Soon after aeration, this traffic-compacted layer becomes looser and actually provides a better footing for walking on your lawn than before you aerated it.

What is the best time of year to aerate a lawn, Zazzy Home

Aerating with the appropriate equipment effectively reduces soil compaction, but it will not completely eliminate problems caused by heavy foot or pet traffic and/or poor drainage. For these situations, we recommend using Nature’s Mower, which contains beneficial microorganisms that radically reduce compaction while breaking down organic matting in the process (hydrolysis).

Aerating is important in helping your lawn become more healthy. It relieves soil compaction, making it easier for grass roots to grow deep into the soil and access nutrients, water, and air. It also helps get rid of weed seeds by bringing up deeper soil where they’re hiding out. Finally, aeration improves fertilizer absorption, so you’ll see fewer brown spots on your lawn after applying fertilizer.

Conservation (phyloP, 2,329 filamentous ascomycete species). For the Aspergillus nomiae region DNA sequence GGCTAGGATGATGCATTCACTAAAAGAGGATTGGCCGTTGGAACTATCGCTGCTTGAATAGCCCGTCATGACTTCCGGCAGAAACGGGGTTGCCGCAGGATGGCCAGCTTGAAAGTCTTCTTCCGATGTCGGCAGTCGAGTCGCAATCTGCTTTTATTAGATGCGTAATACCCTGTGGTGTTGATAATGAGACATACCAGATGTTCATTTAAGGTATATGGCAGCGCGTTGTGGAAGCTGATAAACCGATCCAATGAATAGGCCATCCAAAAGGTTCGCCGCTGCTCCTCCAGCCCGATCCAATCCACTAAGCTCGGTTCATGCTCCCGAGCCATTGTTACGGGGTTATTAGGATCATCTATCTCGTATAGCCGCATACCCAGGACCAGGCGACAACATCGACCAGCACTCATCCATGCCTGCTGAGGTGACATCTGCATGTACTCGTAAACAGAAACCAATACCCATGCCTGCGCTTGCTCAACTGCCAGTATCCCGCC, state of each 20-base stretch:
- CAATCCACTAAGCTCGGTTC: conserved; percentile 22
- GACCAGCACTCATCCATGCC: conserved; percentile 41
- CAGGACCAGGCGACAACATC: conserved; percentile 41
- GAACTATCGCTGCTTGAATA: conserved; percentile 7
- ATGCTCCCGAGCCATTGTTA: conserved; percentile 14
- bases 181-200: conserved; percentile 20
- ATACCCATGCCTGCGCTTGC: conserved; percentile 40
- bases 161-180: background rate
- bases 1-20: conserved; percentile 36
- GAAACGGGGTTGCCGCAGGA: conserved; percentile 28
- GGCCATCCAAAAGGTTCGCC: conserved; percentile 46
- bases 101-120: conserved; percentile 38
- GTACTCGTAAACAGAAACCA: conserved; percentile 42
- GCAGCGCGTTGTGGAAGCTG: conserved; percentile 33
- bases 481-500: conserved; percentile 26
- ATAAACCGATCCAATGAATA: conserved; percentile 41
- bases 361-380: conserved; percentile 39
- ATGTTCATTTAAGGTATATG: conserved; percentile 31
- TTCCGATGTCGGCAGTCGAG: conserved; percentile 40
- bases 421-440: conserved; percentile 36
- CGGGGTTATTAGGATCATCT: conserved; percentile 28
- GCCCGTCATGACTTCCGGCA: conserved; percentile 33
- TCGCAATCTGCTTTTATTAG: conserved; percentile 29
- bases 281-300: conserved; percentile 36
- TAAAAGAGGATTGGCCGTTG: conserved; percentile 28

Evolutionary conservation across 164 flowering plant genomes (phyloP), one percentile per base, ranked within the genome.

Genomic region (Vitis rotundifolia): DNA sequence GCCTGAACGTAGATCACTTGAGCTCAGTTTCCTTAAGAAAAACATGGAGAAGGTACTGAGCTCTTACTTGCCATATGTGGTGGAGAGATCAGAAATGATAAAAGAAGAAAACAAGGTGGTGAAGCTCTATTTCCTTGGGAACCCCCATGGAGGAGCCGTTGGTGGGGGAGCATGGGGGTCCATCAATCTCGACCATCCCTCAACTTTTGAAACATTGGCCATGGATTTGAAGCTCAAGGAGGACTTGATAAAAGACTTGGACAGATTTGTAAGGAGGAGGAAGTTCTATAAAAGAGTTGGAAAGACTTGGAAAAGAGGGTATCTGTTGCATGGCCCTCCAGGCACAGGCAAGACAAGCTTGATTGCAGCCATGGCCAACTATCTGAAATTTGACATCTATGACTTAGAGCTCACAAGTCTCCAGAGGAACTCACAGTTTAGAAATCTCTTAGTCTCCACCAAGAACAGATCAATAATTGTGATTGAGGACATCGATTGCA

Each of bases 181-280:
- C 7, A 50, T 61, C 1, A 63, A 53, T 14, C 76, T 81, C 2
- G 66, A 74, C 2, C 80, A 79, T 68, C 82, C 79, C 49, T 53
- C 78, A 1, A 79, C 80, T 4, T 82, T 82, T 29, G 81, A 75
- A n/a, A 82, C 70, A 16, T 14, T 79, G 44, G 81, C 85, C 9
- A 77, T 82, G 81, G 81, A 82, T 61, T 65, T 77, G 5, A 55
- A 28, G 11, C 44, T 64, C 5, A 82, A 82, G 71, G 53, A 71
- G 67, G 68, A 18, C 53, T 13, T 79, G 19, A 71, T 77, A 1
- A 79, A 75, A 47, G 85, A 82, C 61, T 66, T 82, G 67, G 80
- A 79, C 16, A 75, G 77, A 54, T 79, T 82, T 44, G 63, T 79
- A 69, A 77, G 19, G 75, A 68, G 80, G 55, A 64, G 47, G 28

There are many ways to aerate your lawn, but using professional core aerators will provide the best results and be done safely and effectively. However, if you choose not to use core aerators, there are other methods such as spikes, needles, and rakes.

Aerating removes soil compaction, making grass roots grow deeper into the soil, where they then have access to more air, water, and nutrients. If you don’t aerate your lawn, it will be harder for plant roots to get a good foothold since there is no loose dirt or open pathways below.

In addition, aeration helps break up organic matting caused by pet urine over time, leading to healthier pets and happier owners! Aeration also gives new seedlings a chance at life because their young roots won’t have to compete with established grass.

The one thing you want to avoid when aerating your lawn is compacting it again. Once an area has been aerated, walk over it as little as possible until the plugs have time to disappear back into the ground (usually about four weeks). If you must walk on areas that have just been aerated, use a slow speed setting on your mower or wait until the next day to mow.

Aerating your lawn organically has many benefits: it reduces soil compaction, opens up pathways for air, water, and nutrients, relieves stress on plants growing in compacted soils (including animals using said lawns), reduces weeds due to removing weed-seeding soil, and helps pets with compaction problems. Now, when and how can you implement this process on your lawn?